Android MVC – Forward and Backward Navigation

This weekend’s changes to the Android MVC project include the following:

  • Reorganization of the Command classes. AbstractBaseCommand has been created for simple get/set. All methods except “execute” have been implemented. This class now forms the base for IdentityCommand as well as AbstractCommand.
  • Controller now has full support for forward as well as backward navigation.
  • Controller can now record the activity navigation. Uses ActivityStackInfo.
  • Controller now support forward navigation with few more options:
    1. Can optionally mark the command to not be recorded
    2. Can optionally reset the activity stack
  • Controller now has back method for backward navigation.
  • Controller, during forward navigation, manipulates the activity stack appropriately.
    • Missing part is handling failure scenario when receiving a response. When processing the response, if it is in “error” state, IMHO, the response must be handled by the same activity rather than launching a new one.
    • More so, the command must be removed from the top of the stack if there was an error.
  • The support for IMemento, IInitializable has been removed. Not required.
  • The initialize method, henceforth, has been removed from BaseActivity.
  • BaseActivity now has two methods preProcessData and processData called before onBeforeCreate and before onCreateContent respectively.
  • BaseActivity now handles the back button (using the v2.0 function onBackPressed) by calling the back method for navigation.
    • Developers using v1.6 can override the method onKeyPressed and look for the KeyEvent.KEYCODE_BACK and call the method back.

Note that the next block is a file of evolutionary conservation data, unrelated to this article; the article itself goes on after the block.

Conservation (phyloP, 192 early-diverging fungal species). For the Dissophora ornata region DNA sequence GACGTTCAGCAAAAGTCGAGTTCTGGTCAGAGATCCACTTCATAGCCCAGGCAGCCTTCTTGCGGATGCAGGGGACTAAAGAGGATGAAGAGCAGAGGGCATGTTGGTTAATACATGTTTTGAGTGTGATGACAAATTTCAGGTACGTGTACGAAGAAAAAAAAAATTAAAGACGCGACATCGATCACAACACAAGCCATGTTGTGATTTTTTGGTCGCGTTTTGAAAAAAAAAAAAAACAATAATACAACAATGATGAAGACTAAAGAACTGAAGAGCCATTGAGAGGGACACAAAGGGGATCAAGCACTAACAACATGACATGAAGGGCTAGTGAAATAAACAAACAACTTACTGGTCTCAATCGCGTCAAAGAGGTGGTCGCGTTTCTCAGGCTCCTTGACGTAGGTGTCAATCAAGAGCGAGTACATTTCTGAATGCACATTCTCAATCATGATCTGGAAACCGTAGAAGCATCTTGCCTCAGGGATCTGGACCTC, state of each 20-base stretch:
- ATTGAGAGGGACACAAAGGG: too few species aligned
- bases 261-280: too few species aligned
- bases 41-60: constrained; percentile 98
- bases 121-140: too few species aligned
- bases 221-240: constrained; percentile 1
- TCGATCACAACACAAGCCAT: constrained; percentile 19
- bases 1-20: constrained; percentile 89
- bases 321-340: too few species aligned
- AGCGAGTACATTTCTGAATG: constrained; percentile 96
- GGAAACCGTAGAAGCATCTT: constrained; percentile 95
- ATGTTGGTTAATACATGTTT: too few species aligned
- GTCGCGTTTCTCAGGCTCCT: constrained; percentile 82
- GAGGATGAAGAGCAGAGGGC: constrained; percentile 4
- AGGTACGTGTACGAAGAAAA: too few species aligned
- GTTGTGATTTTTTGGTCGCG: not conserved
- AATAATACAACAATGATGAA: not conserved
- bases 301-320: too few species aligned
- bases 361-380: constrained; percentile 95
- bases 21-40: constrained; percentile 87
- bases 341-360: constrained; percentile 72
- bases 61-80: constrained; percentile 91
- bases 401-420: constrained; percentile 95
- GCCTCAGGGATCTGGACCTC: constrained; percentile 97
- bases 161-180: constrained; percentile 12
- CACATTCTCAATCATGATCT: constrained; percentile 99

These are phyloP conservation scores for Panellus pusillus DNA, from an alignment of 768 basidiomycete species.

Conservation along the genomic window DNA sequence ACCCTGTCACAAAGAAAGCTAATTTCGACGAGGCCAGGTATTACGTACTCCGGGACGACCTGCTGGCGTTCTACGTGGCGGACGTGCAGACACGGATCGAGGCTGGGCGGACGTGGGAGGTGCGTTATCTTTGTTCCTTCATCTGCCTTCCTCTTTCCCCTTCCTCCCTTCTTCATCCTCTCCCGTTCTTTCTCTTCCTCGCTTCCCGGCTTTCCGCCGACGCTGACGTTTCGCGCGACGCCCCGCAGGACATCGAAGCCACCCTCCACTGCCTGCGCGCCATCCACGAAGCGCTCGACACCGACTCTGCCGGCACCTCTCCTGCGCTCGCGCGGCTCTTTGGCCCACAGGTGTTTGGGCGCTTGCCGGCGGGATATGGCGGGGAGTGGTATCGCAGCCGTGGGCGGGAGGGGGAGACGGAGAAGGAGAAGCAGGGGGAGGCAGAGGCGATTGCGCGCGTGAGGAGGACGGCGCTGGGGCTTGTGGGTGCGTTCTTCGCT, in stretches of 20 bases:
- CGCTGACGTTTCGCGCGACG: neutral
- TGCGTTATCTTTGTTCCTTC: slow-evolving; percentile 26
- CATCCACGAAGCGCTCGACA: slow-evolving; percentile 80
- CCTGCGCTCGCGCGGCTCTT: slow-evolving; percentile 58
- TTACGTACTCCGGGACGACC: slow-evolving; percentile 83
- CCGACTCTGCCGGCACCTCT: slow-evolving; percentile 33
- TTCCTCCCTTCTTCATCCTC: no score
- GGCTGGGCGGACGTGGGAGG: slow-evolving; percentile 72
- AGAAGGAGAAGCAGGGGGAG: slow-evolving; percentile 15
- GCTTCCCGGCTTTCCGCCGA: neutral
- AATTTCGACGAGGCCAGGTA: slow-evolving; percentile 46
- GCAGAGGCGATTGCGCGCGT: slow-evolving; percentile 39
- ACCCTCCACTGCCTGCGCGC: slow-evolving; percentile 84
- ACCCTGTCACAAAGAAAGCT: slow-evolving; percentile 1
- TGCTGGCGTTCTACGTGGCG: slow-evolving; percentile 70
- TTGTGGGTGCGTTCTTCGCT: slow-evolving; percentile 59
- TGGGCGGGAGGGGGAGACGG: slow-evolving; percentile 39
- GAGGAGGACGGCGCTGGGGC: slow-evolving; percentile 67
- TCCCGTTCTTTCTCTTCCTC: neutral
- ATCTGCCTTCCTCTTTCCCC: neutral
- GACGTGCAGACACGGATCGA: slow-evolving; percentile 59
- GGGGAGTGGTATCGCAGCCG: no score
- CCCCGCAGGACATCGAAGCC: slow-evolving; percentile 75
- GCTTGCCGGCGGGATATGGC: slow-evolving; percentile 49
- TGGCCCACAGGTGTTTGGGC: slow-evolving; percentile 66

Sample case study (showcase) now comprises of the following:

  • SplashActivity that happens to be the main launcher activity.
  • Erstwhile MainActivity has been renamed to LoginActivity to reflect its purpose.
  • HomeActivitiy continues to be the same.
  • SplashActivity launches LoginActivity using IdentityCommand and sharing some data (using Tag)
  • LoginActivity launches HomeActivity upon successful login (sharing some data using Tag and passing some piece of data to LoginCommand using Data).

The code is, as usual, available on Sourceforge at;a=tree. Additionally, I’ve also pushed the codebase on Github at

Android MVC – Stable Release and Case Study

Yes! The code has moving quite fast… now from Beta– to Beta- as I see it ;).

And soon, the Android MVC project should move up to real Beta.

The Http-Commands have been made more robust with better error handling. Controller has been enhanced to provide support for registering activities dynamically.

What still remains pending is activity-stack management by the Controller – which otherwise is done by the Android OS. The stack management is not a trivial task, however for an application it will provide some interesting bits. Firstly, it’d be great for a single-Activity-at-a-time application without too many overheads. Secondly, the Controller will some enhancements to ensure that forward-and-back work without too many duplicates in the UI as what happens in several applications as of now.

As usual… the code can be browsed at: